1611 Massachusetts Ave., Cambridge, 617-945-0989; 1632 Beacon St., Brookline, 617-879-0707, stokedpizzaco.com.
A “beer hall for all” is coming to Belmont as soon as it’s totally safe to snag a seat with strangers at Trinktisch’s long communal tables, tip back brews (and ciders) from its 40-tap bar, and drink and clink to the heart’s content. Until then, though, this new venture from the folks behind Craft Beer Cellar—a small group of stores that is beloved by beer geeks—is already open to takeout and delivery orders of all-canned suds, wines, and cocktails. Importantly, though, the ratskeller-ready grub more than keeps up: Platters of bratwurst, cheeses, and charcuterie, sides of cider vinegar-spiked German potato salad, offerings of deviled eggs, and gorgeous visions of chocolate sauce-slathered Belgian waffles are intoxicating attractions on their own.
87 Leonard St., Belmont, 617-484-2337, trinktisch.com.
Nothing gold can stay—and neither, apparently, can Uni chef-partner Tony Messina, who just announced that he will end his nine-year run with the restaurant on May 1. During that time, Messina helped transform Uni, once a smallish sashimi bar tucked below star restaurateur Ken Oringer’s late, legendary Clio, into a bigger and better version of itself. He’s been honored with love in our pages (we named Uni the best restaurant in Boston a few years back) and nationally, earning the Best Chef: Northeast award from James Beard in 2019. Before Messina moves to Los Angeles and Uni starts its own next chapter, make a point to experience once more Messina’s singular approach to contemporary izakaya cuisine.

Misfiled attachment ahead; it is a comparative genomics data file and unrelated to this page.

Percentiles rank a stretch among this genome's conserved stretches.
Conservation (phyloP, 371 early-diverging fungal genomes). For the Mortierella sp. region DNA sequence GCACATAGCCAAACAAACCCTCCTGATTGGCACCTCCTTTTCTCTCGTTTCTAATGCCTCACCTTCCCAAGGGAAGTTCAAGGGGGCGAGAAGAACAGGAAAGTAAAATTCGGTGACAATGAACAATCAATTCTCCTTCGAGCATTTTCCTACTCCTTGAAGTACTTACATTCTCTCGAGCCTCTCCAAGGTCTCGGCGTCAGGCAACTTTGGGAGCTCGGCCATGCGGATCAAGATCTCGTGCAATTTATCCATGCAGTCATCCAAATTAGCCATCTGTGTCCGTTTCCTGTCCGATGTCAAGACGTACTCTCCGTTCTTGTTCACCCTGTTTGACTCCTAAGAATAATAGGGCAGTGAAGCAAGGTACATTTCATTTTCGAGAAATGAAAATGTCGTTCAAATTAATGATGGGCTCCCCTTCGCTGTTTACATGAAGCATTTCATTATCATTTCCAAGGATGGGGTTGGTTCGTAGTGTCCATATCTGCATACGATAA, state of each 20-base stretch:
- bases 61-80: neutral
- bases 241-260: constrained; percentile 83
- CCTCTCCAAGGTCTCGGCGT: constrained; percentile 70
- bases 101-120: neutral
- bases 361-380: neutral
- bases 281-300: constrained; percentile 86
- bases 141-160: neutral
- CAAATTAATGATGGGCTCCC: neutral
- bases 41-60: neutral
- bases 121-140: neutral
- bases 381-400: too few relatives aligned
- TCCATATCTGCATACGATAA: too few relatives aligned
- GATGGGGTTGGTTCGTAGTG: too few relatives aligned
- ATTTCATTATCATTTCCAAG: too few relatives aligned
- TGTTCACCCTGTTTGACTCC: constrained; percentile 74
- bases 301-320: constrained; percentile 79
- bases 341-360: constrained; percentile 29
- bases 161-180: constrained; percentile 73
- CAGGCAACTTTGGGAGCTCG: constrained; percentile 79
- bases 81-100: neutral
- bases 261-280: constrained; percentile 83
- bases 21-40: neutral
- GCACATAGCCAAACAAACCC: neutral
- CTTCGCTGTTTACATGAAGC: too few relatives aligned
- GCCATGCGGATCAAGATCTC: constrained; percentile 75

370A Commonwealth Ave., Boston, 617-536-7200, uni-boston.com.
Wood Fired Love
Pizza, apparently, is in high demand lately. (Isn’t it always, though?) Here’s yet another new pie-slinger to put on your hit list: Wood Fired Love, which has replaced the Squealing Pig in Mission Hill. Its oven is now fired up and turning out pies topped with ingredients from New England farms and artisan makers—say, cheese from Narragansett Creamery and Jasper Hill, as well as greens and herbs from Little Leaf Farms and Eva’s Farm.
134 Smith St., Boston, 617-322-5299, woodfiredlove.com.